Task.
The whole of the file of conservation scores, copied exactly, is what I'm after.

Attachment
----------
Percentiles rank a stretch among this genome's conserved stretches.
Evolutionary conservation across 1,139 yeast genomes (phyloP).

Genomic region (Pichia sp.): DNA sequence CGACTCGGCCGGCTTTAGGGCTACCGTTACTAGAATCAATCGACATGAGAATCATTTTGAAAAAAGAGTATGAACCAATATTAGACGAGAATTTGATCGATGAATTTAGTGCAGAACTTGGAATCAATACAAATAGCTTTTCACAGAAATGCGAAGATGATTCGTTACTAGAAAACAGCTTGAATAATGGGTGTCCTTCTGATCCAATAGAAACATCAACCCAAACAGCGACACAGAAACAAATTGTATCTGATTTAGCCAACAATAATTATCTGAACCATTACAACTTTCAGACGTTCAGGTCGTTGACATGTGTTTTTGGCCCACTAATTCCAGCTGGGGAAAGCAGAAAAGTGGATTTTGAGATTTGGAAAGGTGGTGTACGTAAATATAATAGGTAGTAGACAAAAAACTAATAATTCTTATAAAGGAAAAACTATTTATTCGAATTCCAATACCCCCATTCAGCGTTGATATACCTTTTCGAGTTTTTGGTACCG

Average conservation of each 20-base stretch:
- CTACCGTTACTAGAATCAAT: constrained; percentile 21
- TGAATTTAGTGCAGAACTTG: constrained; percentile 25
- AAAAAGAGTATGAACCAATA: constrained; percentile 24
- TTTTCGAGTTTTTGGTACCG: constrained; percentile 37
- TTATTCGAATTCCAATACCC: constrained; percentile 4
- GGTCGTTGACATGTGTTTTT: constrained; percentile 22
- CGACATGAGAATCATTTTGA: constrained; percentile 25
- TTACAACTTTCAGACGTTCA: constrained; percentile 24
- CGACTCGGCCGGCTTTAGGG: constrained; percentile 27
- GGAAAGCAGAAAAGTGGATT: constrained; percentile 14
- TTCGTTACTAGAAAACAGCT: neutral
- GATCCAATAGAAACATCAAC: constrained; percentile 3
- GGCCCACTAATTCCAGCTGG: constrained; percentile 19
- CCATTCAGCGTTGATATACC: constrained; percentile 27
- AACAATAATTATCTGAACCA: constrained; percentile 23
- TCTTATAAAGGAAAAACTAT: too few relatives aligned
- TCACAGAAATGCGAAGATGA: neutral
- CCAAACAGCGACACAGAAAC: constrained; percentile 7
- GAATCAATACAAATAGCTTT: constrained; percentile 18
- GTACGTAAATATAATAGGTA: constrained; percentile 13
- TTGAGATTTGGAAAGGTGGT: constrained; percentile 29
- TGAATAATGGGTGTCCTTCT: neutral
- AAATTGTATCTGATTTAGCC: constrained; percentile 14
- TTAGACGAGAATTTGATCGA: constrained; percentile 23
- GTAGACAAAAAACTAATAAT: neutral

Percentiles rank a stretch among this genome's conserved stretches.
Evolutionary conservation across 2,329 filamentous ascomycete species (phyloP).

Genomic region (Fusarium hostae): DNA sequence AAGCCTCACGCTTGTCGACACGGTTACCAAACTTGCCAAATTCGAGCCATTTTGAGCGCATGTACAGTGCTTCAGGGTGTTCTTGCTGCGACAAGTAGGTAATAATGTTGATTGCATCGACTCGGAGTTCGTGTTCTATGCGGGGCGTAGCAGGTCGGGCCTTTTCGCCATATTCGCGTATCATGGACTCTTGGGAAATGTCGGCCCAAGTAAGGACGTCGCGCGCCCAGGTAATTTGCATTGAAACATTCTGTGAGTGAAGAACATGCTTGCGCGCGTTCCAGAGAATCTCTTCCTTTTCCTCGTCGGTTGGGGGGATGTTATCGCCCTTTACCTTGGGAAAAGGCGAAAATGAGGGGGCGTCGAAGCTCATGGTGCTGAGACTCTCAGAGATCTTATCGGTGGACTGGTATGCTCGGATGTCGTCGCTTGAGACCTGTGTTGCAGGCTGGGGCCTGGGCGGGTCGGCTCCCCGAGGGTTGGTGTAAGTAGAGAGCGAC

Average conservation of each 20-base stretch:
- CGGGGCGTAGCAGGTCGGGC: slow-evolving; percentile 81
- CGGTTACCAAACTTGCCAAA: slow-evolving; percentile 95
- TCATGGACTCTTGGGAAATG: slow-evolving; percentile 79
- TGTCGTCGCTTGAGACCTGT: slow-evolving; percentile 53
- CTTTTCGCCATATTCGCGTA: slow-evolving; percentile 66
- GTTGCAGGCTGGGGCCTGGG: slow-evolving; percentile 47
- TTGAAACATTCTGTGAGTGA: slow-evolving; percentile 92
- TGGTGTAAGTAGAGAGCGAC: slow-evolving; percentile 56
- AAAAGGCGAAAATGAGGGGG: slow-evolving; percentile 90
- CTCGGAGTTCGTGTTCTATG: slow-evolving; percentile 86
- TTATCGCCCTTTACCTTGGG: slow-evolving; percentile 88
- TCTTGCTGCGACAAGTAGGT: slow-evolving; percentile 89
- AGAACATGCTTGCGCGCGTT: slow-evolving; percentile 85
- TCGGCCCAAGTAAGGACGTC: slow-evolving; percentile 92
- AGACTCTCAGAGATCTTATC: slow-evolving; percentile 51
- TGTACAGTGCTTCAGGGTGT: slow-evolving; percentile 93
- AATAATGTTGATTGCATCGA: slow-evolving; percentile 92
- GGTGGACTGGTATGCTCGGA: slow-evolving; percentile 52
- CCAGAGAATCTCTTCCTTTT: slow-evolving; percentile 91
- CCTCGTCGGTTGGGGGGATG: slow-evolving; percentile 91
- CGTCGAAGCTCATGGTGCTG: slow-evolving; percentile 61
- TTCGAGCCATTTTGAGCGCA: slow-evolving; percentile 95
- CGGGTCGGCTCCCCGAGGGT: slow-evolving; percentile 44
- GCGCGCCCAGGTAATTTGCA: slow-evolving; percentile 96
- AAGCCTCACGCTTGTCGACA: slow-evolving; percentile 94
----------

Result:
Percentiles rank a stretch among this genome's conserved stretches.
Evolutionary conservation across 1,139 yeast genomes (phyloP).

Genomic region (Pichia sp.): DNA sequence CGACTCGGCCGGCTTTAGGGCTACCGTTACTAGAATCAATCGACATGAGAATCATTTTGAAAAAAGAGTATGAACCAATATTAGACGAGAATTTGATCGATGAATTTAGTGCAGAACTTGGAATCAATACAAATAGCTTTTCACAGAAATGCGAAGATGATTCGTTACTAGAAAACAGCTTGAATAATGGGTGTCCTTCTGATCCAATAGAAACATCAACCCAAACAGCGACACAGAAACAAATTGTATCTGATTTAGCCAACAATAATTATCTGAACCATTACAACTTTCAGACGTTCAGGTCGTTGACATGTGTTTTTGGCCCACTAATTCCAGCTGGGGAAAGCAGAAAAGTGGATTTTGAGATTTGGAAAGGTGGTGTACGTAAATATAATAGGTAGTAGACAAAAAACTAATAATTCTTATAAAGGAAAAACTATTTATTCGAATTCCAATACCCCCATTCAGCGTTGATATACCTTTTCGAGTTTTTGGTACCG

Average conservation of each 20-base stretch:
- CTACCGTTACTAGAATCAAT: constrained; percentile 21
- TGAATTTAGTGCAGAACTTG: constrained; percentile 25
- AAAAAGAGTATGAACCAATA: constrained; percentile 24
- TTTTCGAGTTTTTGGTACCG: constrained; percentile 37
- TTATTCGAATTCCAATACCC: constrained; percentile 4
- GGTCGTTGACATGTGTTTTT: constrained; percentile 22
- CGACATGAGAATCATTTTGA: constrained; percentile 25
- TTACAACTTTCAGACGTTCA: constrained; percentile 24
- CGACTCGGCCGGCTTTAGGG: constrained; percentile 27
- GGAAAGCAGAAAAGTGGATT: constrained; percentile 14
- TTCGTTACTAGAAAACAGCT: neutral
- GATCCAATAGAAACATCAAC: constrained; percentile 3
- GGCCCACTAATTCCAGCTGG: constrained; percentile 19
- CCATTCAGCGTTGATATACC: constrained; percentile 27
- AACAATAATTATCTGAACCA: constrained; percentile 23
- TCTTATAAAGGAAAAACTAT: too few relatives aligned
- TCACAGAAATGCGAAGATGA: neutral
- CCAAACAGCGACACAGAAAC: constrained; percentile 7
- GAATCAATACAAATAGCTTT: constrained; percentile 18
- GTACGTAAATATAATAGGTA: constrained; percentile 13
- TTGAGATTTGGAAAGGTGGT: constrained; percentile 29
- TGAATAATGGGTGTCCTTCT: neutral
- AAATTGTATCTGATTTAGCC: constrained; percentile 14
- TTAGACGAGAATTTGATCGA: constrained; percentile 23
- GTAGACAAAAAACTAATAAT: neutral

Percentiles rank a stretch among this genome's conserved stretches.
Evolutionary conservation across 2,329 filamentous ascomycete species (phyloP).

Genomic region (Fusarium hostae): DNA sequence AAGCCTCACGCTTGTCGACACGGTTACCAAACTTGCCAAATTCGAGCCATTTTGAGCGCATGTACAGTGCTTCAGGGTGTTCTTGCTGCGACAAGTAGGTAATAATGTTGATTGCATCGACTCGGAGTTCGTGTTCTATGCGGGGCGTAGCAGGTCGGGCCTTTTCGCCATATTCGCGTATCATGGACTCTTGGGAAATGTCGGCCCAAGTAAGGACGTCGCGCGCCCAGGTAATTTGCATTGAAACATTCTGTGAGTGAAGAACATGCTTGCGCGCGTTCCAGAGAATCTCTTCCTTTTCCTCGTCGGTTGGGGGGATGTTATCGCCCTTTACCTTGGGAAAAGGCGAAAATGAGGGGGCGTCGAAGCTCATGGTGCTGAGACTCTCAGAGATCTTATCGGTGGACTGGTATGCTCGGATGTCGTCGCTTGAGACCTGTGTTGCAGGCTGGGGCCTGGGCGGGTCGGCTCCCCGAGGGTTGGTGTAAGTAGAGAGCGAC

Average conservation of each 20-base stretch:
- CGGGGCGTAGCAGGTCGGGC: slow-evolving; percentile 81
- CGGTTACCAAACTTGCCAAA: slow-evolving; percentile 95
- TCATGGACTCTTGGGAAATG: slow-evolving; percentile 79
- TGTCGTCGCTTGAGACCTGT: slow-evolving; percentile 53
- CTTTTCGCCATATTCGCGTA: slow-evolving; percentile 66
- GTTGCAGGCTGGGGCCTGGG: slow-evolving; percentile 47
- TTGAAACATTCTGTGAGTGA: slow-evolving; percentile 92
- TGGTGTAAGTAGAGAGCGAC: slow-evolving; percentile 56
- AAAAGGCGAAAATGAGGGGG: slow-evolving; percentile 90
- CTCGGAGTTCGTGTTCTATG: slow-evolving; percentile 86
- TTATCGCCCTTTACCTTGGG: slow-evolving; percentile 88
- TCTTGCTGCGACAAGTAGGT: slow-evolving; percentile 89
- AGAACATGCTTGCGCGCGTT: slow-evolving; percentile 85
- TCGGCCCAAGTAAGGACGTC: slow-evolving; percentile 92
- AGACTCTCAGAGATCTTATC: slow-evolving; percentile 51
- TGTACAGTGCTTCAGGGTGT: slow-evolving; percentile 93
- AATAATGTTGATTGCATCGA: slow-evolving; percentile 92
- GGTGGACTGGTATGCTCGGA: slow-evolving; percentile 52
- CCAGAGAATCTCTTCCTTTT: slow-evolving; percentile 91
- CCTCGTCGGTTGGGGGGATG: slow-evolving; percentile 91
- CGTCGAAGCTCATGGTGCTG: slow-evolving; percentile 61
- TTCGAGCCATTTTGAGCGCA: slow-evolving; percentile 95
- CGGGTCGGCTCCCCGAGGGT: slow-evolving; percentile 44
- GCGCGCCCAGGTAATTTGCA: slow-evolving; percentile 96
- AAGCCTCACGCTTGTCGACA: slow-evolving; percentile 94